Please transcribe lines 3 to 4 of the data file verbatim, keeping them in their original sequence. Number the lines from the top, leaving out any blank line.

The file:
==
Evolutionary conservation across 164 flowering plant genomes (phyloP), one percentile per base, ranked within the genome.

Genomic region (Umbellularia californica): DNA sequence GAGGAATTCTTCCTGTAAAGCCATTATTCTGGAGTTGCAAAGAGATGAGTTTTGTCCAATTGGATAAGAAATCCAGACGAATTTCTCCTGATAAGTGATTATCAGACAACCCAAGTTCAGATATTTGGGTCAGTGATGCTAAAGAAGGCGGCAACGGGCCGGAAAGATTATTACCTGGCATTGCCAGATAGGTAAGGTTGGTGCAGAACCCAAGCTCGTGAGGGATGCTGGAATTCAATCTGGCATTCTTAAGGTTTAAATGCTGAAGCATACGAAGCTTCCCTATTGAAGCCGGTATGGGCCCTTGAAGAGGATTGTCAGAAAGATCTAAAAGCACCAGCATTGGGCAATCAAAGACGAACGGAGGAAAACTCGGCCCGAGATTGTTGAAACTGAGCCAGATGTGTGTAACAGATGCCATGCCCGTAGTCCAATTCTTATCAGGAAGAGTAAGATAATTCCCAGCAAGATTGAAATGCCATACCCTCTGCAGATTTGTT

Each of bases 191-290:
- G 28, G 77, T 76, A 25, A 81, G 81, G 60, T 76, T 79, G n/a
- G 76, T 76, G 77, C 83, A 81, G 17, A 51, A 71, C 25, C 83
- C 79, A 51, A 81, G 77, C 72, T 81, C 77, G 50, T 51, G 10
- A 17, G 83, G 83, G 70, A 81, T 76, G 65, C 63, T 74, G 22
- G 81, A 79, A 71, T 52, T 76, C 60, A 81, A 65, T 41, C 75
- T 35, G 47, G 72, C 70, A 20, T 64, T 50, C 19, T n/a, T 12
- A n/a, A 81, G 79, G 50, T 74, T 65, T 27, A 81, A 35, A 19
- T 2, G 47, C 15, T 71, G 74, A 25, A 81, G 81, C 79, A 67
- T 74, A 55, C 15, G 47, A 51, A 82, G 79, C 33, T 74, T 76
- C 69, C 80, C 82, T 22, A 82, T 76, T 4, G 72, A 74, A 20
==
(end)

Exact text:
Each of bases 191-290:
- G 28, G 77, T 76, A 25, A 81, G 81, G 60, T 76, T 79, G n/a